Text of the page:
Gender inequality is a pressing issue in Indian society. Despite a constitution that guarantees equal rights for men and women and decades of legislation, some deep-rooted gender discrimination in India takes a brutal toll on women’s lives. Even after rapid economic growth, gender disparities remain all too familiar: 1,000 girls die each day before reaching the age of five due to neglect.

India has been ranked low on various indices that measure gender equality — including economic participation and opportunity; educational attainment; health and survival; political empowerment; and legal protection — due to multiple factors such as high levels of women discrimination in India as well as various discriminatory social norms, laws and cultural practices. Some of the key areas or examples of gender inequality in India where women face discrimination include less access to education and employment, under-representation in political positions, poorer health and nutrition than men, and the most obvious violence against women.

While deeper analysis of the problem may cause disagreement with respect to the relative importance of various causes and therefore approach to the solution, it is necessary to bring together the major issues that contribute to making gender inequality in India as deep and widespread.

Causes of Gender Inequality in India

Gender inequality is a pervasive issue in India, impacting Indian women and girls in a variety of ways. While there are many causes of gender inequality, some of the most common include:


Given all the development and recent rise to prominence, we often forget that India is still one of the poorest countries in the world, and it is one of the biggest reasons that lead to gender inequality in India. Despite the availability of education in rural areas, families prefer sending their boys to school rather than the girls of the family, which is one of the biggest disadvantages.

Patriarchal Setup in our Indian Society

Since time immemorial, India has been an extremely patriarchal society. The patriarchal setup in Indian society contributed to the fundamental inequality between men and women. As women were considered a part of the household belonging to their father or husband, they were unable to get a say in any matters concerning their own development or that of the community at large.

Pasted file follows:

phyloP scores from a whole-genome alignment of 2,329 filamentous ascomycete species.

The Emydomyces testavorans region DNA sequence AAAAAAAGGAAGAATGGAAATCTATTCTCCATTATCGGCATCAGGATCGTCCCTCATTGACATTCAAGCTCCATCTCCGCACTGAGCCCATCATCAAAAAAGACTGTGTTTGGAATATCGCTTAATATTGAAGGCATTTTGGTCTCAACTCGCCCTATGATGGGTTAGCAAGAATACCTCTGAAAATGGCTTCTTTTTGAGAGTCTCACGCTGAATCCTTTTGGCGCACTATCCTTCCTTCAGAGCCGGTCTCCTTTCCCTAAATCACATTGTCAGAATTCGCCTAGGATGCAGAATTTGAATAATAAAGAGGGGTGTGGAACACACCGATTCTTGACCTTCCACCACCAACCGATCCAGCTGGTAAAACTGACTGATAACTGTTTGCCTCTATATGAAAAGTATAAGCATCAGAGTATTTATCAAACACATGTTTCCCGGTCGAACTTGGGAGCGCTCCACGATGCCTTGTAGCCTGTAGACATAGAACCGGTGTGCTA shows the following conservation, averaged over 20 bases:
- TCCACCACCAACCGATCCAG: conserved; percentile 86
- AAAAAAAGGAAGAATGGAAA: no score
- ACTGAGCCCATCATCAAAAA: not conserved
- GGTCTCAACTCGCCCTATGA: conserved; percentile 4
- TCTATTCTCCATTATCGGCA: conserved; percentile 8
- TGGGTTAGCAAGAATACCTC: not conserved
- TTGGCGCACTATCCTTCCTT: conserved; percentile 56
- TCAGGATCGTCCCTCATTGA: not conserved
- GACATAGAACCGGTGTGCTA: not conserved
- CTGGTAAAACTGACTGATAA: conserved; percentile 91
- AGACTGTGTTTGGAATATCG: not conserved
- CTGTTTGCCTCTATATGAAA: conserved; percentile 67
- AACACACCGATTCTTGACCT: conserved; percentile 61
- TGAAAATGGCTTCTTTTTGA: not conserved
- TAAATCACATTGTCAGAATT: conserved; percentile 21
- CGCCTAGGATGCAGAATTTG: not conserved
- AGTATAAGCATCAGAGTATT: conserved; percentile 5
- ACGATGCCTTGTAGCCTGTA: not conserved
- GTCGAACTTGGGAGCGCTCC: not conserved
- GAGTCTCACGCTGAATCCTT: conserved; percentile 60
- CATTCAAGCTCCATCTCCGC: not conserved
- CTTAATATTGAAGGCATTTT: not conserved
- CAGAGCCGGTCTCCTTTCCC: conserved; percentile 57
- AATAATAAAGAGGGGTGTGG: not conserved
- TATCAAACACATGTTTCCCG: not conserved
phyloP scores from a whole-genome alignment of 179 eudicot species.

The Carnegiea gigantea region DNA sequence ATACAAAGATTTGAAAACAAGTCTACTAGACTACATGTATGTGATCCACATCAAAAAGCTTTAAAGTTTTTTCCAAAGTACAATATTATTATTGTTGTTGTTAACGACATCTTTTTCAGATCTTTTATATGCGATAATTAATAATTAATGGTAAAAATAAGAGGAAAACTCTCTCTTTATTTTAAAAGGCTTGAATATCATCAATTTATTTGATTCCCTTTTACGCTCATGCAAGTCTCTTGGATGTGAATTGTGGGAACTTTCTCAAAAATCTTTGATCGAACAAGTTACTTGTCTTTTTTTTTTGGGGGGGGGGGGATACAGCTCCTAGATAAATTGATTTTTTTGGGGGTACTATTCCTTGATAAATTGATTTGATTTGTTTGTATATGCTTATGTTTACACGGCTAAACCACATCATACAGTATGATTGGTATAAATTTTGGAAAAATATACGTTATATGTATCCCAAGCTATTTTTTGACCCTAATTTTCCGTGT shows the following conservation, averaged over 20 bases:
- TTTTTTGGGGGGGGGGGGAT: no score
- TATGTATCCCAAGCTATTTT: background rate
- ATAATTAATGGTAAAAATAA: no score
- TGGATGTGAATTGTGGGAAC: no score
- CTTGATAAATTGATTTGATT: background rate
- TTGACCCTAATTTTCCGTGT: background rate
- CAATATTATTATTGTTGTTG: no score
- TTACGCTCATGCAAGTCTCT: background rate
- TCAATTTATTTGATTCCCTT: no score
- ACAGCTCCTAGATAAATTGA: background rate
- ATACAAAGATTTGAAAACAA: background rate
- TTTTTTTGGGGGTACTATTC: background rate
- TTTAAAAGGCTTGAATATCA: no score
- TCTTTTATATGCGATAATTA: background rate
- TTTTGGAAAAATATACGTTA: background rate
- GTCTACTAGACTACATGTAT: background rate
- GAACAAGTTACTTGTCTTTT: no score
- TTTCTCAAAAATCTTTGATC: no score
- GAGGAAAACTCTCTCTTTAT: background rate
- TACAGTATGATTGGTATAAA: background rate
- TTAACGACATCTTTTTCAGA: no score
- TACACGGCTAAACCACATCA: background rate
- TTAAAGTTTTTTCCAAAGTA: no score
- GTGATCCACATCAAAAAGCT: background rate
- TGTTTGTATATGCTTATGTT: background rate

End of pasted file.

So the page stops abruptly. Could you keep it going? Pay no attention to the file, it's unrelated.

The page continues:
Lack of Education or Illiteracy

The disparity between the literacy rates of men and women in India is a known issue. Some regional states have higher disparity, while some other states have better disparity. The problem is not that there are few literate women in India, but rather the problem is the lack of awareness among women to use their rights.

Lack of Awareness Among Women

One of the major causes of gender inequality is the lack of awareness among women about their rights and their ability to achieve equality. This lack of awareness is often due to the prevailing cultural and social norms, which dictate that women should be subservient to men. It is important to break down these barriers and help women become more aware of their rights so that they can demand equality.

Social Customs, Beliefs and Practices

The views of society, customs and cultural practices play a big role in keeping women at lower places in the society – refusing them opportunities, which are generally provided to men, who are considered the dominant ones in India.

Addressing these causes is critical to achieving gender equality in India.

The Need For Awareness

Women are treated as second-class citizens in India, and the situation is getting worse. The country’s record on gender equality is dismal. According to a report by the World Economic Forum (WEF), India ranked 134th out of 145 countries for gender parity in 2018, down from 130th in 2017.

Without a doubt, this is a wake-up call for all of us. We all have to join hands and help women overcome these discrimination crises. We need to create awareness among Indian women about their legal rights. There are various organisations that work towards creating awareness about women’s rights and equality, like Care India. We need to support such organisations vigorously working to provide women with equal opportunities and rights. Additionally, we need to bring about a change in the mindset of people, especially men, who still believe that women are inferior to them. We need to inject the concept of women’s empowerment into everybody’s minds. We have built a result-oriented process of enhancing and promoting the social, political and economic status of women. Majorly, we have to work on five main concerns-

  • Give women access to education just like men
  • Give women opportunities to be in power and achieve economic success.
  • Stop the violence and sexual assault against women.
  • End child marriages
  • Aware women about women’s rights in India

By focusing on these five major points, we can hope to achieve equality between men and women in our society. It is neither difficult nor impossible; we all can do it, together.